People prone to episodes of impulsive, explosive aggression show deficits on cognitive tests that resemble those seen in people with lesions of a specific region of the frontal cortex, according to a new study.
Mary Best and colleagues studied 24 individuals (20 male and 4 female) diagnosed with intermittent explosive disorder (IED), a psychiatric disorder characterized by multiple serious acts of impulsive violence or property destruction that are grossly disproportional to a situation. The researchers administered neuropsychological tests to the subjects, comparing them to 22 control subjects.
Each group participated in three tests sensitive to lesions of the orbital/medial prefrontal cortex: a facial emotion recognition task, an odor identification test, and the Iowa Gambling Task, in which participants draw cards from four different card decks (two high- reward/high-risk decks that lead to an overall loss of money, and two lower-reward/lower-risk decks leading over the long term to an overall gain).
As a control, the researchers also administered two tests of working memory that measure the function of a different area of the prefrontal cortex.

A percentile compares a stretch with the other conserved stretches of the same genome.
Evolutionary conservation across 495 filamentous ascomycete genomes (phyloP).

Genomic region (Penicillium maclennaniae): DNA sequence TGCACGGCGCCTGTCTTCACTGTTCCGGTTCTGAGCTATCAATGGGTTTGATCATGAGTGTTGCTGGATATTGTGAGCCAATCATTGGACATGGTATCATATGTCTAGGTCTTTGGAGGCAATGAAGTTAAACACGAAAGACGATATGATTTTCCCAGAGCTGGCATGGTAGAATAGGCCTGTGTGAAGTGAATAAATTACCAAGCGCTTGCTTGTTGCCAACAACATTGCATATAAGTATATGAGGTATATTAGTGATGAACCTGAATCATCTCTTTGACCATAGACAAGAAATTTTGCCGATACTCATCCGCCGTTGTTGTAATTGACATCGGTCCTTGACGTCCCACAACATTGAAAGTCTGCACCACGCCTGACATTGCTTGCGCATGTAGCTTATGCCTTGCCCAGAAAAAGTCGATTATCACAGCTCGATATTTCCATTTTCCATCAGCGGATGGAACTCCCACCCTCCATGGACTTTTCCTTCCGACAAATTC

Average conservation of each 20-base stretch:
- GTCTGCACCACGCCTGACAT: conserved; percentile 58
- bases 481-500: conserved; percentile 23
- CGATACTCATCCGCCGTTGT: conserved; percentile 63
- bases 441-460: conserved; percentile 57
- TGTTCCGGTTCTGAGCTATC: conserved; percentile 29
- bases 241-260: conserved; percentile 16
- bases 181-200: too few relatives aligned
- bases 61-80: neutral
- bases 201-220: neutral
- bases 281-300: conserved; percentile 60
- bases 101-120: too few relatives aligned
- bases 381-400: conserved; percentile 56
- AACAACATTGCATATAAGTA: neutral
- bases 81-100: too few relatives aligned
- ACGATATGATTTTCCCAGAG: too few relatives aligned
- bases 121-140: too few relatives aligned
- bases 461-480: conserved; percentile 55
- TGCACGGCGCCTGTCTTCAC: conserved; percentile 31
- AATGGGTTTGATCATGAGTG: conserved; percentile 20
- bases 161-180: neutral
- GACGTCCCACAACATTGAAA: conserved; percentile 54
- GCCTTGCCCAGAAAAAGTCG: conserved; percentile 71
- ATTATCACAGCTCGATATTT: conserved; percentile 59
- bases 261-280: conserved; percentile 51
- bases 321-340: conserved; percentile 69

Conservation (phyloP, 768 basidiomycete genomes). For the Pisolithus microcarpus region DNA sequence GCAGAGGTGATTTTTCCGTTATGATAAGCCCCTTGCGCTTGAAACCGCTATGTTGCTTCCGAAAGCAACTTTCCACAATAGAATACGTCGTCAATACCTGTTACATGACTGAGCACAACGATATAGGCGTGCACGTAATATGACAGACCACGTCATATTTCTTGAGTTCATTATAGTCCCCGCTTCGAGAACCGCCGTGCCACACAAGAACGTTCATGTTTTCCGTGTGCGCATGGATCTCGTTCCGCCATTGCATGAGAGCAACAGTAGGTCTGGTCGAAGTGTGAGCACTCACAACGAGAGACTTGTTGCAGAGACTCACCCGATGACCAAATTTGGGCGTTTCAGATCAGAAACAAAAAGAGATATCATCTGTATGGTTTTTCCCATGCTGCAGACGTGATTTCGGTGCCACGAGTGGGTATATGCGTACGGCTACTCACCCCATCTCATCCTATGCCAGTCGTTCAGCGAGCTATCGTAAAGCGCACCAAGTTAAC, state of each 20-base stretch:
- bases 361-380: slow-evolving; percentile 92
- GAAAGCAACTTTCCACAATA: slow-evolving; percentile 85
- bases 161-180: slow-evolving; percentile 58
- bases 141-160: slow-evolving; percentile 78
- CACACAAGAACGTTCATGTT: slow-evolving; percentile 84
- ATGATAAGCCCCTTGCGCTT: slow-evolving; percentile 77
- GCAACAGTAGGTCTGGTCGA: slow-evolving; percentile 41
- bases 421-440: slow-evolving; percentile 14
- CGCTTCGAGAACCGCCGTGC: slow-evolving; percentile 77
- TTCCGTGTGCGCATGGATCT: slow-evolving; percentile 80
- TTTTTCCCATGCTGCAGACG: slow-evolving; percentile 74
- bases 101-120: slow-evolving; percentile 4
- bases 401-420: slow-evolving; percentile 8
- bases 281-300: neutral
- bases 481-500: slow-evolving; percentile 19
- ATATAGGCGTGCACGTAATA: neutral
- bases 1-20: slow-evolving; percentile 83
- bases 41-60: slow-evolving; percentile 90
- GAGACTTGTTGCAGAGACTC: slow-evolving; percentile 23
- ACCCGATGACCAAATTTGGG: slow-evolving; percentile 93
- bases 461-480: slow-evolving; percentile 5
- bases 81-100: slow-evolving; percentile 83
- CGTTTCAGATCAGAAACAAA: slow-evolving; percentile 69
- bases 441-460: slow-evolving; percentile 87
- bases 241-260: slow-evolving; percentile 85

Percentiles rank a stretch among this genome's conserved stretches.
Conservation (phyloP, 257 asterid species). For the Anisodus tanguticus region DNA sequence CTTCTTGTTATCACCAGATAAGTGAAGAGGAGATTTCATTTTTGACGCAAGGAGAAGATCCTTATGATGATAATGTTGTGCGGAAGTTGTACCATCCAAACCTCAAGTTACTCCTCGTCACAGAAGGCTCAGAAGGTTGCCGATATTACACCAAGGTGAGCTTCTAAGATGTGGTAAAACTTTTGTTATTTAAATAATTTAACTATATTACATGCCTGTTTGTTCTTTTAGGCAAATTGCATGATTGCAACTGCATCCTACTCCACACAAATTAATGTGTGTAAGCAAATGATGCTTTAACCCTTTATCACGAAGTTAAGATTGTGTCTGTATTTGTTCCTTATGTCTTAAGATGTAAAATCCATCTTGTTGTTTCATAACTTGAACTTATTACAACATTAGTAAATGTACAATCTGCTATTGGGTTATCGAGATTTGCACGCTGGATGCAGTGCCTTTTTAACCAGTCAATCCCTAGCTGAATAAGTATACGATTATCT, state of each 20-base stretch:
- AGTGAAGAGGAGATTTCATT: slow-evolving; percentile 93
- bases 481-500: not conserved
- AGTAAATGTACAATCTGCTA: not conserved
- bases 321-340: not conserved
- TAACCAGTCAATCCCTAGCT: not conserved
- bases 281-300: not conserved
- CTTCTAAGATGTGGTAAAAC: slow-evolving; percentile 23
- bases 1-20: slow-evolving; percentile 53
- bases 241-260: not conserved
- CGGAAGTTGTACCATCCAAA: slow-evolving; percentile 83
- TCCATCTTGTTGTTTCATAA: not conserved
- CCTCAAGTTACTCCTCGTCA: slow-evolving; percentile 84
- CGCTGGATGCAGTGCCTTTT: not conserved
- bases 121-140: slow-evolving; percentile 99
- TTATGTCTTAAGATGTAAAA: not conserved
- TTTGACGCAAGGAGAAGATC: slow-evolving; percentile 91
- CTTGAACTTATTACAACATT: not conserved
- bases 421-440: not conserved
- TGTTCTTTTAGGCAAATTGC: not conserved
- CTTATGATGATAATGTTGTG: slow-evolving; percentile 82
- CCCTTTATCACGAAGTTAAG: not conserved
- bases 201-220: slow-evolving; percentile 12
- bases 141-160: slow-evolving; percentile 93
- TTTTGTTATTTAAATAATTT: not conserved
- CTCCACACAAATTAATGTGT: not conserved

The researchers report that IED subjects' performance on these control tests resembled the performance of the other subjects, while IED subjects were significantly impaired on all three tests of orbital/medial prefrontal function:
Symptoms of prefrontal dysfunction appear to be less severe in IED than in brain-injured patients, the researchers say, indicating that "subjects with IED simply have a milder form of brain insult because of a genetic and/or developmental abnormality." They suggest that IED may involve a disturbance in the prefrontal cortex's inhibitory effects on the amygdala, a brain area activated in response to emotional or fear- provoking situations. The brain dysfunction underlying IED, they say, is likely to involve the neurotransmitter serotonin, as impulsive aggressive individuals show evidence of reduced serotonergic activity and some cases of IED can be successfully managed with serotonin reuptake inhibitors such as Prozac and Paxil.
"Evidence for a dysfunctional prefrontal circuit in patients with an impulsive aggressive disorder," Mary Best, J. Michael Williams, and Emil F. Coccaro, Proceedings of the National Academy of Sciences, Vol. 99, No. 12, June 11, 2002, 8448-8453. Address: Mary Best, Department of Psychology, Children's Hospital of Philadelphia, Philadelphia, PA 19104, firstname.lastname@example.org.